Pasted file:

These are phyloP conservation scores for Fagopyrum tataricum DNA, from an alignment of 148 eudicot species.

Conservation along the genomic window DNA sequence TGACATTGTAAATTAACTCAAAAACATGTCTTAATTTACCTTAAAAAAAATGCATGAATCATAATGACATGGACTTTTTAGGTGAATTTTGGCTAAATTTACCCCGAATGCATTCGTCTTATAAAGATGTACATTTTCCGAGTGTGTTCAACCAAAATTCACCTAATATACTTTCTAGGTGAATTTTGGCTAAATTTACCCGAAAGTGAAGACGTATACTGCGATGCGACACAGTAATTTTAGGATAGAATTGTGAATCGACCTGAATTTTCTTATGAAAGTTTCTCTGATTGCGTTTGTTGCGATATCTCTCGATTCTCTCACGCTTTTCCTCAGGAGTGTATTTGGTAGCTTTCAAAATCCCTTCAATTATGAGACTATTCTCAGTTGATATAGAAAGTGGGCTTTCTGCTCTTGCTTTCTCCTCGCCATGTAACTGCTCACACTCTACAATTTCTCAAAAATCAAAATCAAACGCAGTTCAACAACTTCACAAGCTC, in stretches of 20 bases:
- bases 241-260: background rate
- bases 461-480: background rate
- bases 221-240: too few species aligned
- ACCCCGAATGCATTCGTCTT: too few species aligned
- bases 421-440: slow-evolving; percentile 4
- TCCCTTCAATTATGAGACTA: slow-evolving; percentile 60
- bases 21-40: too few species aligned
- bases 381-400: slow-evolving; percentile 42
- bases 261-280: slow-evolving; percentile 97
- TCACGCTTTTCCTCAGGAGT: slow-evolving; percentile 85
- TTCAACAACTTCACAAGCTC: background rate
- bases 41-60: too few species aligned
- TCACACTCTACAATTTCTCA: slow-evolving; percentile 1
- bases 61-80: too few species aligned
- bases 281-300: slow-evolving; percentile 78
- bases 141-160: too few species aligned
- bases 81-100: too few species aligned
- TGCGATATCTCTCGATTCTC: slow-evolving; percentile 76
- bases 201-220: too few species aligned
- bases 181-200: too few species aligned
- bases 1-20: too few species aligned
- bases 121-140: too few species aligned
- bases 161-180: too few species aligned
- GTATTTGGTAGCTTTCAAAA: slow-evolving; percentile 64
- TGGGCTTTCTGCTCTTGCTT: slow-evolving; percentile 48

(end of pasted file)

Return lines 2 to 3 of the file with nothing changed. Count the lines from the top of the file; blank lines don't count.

Conservation along the genomic window DNA sequence TGACATTGTAAATTAACTCAAAAACATGTCTTAATTTACCTTAAAAAAAATGCATGAATCATAATGACATGGACTTTTTAGGTGAATTTTGGCTAAATTTACCCCGAATGCATTCGTCTTATAAAGATGTACATTTTCCGAGTGTGTTCAACCAAAATTCACCTAATATACTTTCTAGGTGAATTTTGGCTAAATTTACCCGAAAGTGAAGACGTATACTGCGATGCGACACAGTAATTTTAGGATAGAATTGTGAATCGACCTGAATTTTCTTATGAAAGTTTCTCTGATTGCGTTTGTTGCGATATCTCTCGATTCTCTCACGCTTTTCCTCAGGAGTGTATTTGGTAGCTTTCAAAATCCCTTCAATTATGAGACTATTCTCAGTTGATATAGAAAGTGGGCTTTCTGCTCTTGCTTTCTCCTCGCCATGTAACTGCTCACACTCTACAATTTCTCAAAAATCAAAATCAAACGCAGTTCAACAACTTCACAAGCTC, in stretches of 20 bases:
- bases 241-260: background rate